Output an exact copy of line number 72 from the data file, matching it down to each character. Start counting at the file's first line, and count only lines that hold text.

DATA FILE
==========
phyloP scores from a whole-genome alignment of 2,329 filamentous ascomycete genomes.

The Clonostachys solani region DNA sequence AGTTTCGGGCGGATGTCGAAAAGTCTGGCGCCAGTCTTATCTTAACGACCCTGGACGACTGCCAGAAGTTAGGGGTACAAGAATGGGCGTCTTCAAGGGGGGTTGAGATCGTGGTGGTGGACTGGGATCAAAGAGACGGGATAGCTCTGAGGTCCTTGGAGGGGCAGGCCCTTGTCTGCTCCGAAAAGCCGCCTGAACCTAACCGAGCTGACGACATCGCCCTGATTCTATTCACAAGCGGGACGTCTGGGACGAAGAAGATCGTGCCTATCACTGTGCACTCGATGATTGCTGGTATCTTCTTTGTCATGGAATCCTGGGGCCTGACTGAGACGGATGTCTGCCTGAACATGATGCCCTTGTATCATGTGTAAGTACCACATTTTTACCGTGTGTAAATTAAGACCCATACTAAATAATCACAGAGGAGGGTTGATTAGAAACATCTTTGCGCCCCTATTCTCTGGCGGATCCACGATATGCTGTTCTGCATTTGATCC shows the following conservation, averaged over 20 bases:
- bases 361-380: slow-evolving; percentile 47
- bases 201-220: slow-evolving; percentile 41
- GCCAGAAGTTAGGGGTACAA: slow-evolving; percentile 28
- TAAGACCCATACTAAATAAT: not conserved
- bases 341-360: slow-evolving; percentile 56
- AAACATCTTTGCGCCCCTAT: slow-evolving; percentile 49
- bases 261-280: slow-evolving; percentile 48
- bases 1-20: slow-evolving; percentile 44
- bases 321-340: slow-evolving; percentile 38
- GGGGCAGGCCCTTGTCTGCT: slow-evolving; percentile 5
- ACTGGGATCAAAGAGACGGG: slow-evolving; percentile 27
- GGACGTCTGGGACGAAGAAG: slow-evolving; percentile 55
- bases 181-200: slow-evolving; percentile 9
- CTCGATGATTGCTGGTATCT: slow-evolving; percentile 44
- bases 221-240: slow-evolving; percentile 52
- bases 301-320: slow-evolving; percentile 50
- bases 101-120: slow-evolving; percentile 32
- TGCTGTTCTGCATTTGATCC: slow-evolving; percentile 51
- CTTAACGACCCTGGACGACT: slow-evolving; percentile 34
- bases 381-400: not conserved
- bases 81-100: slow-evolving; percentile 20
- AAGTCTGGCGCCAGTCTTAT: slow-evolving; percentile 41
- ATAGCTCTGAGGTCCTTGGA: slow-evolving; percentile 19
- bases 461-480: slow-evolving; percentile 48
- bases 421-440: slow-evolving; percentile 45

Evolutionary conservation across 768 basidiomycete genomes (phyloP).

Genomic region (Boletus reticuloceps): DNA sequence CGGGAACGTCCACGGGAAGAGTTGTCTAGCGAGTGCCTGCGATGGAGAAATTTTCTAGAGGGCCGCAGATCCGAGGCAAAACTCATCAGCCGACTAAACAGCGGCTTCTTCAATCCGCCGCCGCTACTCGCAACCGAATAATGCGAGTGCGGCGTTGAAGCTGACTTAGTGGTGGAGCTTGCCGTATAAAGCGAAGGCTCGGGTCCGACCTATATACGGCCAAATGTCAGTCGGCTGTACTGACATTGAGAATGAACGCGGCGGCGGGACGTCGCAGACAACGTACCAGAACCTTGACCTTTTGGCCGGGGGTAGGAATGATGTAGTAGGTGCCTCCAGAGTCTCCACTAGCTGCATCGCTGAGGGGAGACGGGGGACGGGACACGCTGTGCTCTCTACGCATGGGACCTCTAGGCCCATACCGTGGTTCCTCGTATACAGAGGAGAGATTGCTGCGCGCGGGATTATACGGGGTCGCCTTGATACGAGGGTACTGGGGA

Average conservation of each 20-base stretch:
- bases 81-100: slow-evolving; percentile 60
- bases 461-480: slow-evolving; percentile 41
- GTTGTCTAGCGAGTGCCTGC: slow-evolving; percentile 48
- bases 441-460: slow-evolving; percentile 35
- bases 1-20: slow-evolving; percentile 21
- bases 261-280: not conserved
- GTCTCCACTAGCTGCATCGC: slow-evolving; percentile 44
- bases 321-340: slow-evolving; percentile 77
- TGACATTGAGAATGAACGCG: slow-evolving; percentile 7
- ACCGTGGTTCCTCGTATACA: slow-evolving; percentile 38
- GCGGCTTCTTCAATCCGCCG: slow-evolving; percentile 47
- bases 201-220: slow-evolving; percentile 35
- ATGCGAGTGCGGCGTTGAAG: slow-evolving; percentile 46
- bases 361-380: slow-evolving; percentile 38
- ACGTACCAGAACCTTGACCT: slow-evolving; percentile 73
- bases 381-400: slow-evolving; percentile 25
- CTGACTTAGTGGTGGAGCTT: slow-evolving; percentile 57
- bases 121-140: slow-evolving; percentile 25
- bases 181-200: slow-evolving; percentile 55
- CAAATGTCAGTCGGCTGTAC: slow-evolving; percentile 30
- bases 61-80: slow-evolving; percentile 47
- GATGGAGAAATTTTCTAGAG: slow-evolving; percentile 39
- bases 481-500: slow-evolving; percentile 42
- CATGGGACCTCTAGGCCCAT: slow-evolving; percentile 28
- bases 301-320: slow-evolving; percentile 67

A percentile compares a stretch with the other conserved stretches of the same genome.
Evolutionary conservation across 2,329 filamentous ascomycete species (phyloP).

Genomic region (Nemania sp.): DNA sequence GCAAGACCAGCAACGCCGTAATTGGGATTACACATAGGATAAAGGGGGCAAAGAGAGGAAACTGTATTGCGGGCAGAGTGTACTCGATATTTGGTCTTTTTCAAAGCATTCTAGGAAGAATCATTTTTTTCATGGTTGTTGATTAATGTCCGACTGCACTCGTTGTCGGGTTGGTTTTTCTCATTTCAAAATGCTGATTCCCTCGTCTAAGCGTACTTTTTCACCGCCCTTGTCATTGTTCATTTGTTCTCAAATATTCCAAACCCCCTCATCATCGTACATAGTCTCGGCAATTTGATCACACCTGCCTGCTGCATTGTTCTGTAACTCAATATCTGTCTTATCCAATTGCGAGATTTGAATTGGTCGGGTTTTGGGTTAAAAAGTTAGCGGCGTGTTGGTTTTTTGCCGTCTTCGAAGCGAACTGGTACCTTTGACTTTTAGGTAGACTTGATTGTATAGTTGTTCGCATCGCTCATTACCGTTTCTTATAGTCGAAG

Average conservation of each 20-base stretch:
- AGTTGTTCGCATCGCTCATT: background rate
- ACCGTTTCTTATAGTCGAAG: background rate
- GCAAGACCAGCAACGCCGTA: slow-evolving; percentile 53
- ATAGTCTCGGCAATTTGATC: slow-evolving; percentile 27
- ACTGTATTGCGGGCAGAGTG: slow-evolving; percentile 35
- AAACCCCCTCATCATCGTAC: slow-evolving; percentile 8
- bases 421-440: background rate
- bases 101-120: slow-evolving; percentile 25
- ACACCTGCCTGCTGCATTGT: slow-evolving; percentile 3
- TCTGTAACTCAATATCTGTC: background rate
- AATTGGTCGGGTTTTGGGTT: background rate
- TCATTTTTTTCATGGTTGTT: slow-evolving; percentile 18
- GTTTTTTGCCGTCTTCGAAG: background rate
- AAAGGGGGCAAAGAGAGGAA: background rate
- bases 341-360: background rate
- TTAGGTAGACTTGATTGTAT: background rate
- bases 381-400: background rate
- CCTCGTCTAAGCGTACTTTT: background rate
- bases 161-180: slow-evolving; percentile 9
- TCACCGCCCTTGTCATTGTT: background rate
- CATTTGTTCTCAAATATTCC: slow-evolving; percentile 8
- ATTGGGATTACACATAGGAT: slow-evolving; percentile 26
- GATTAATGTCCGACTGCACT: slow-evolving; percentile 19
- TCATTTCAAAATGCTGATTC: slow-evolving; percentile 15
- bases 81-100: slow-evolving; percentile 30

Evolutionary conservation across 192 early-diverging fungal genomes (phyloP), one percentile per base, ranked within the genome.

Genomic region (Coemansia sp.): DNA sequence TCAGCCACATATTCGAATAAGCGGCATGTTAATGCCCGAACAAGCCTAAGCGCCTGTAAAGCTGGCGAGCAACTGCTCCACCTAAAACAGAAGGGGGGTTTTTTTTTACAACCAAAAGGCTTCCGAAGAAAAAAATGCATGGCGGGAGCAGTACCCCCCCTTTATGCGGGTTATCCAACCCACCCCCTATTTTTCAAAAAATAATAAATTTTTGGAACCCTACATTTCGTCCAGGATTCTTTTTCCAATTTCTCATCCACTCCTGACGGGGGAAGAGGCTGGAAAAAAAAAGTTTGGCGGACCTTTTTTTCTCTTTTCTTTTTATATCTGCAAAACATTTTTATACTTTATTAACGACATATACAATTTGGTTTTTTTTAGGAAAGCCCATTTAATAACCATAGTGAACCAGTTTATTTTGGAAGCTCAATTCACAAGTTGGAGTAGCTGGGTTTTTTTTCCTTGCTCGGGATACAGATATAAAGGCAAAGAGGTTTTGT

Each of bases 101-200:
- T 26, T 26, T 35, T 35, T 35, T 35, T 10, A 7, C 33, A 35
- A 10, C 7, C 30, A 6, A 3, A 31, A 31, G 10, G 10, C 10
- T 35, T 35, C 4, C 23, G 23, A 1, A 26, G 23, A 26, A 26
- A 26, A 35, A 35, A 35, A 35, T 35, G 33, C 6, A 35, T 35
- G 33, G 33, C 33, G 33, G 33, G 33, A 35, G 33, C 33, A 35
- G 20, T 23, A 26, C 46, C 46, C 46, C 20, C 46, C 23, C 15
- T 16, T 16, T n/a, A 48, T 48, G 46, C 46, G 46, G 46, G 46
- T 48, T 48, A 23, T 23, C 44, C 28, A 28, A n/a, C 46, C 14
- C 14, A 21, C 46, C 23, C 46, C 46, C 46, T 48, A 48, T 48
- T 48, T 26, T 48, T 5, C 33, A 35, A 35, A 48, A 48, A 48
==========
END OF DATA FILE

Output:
- GTTTTTTGCCGTCTTCGAAG: background rate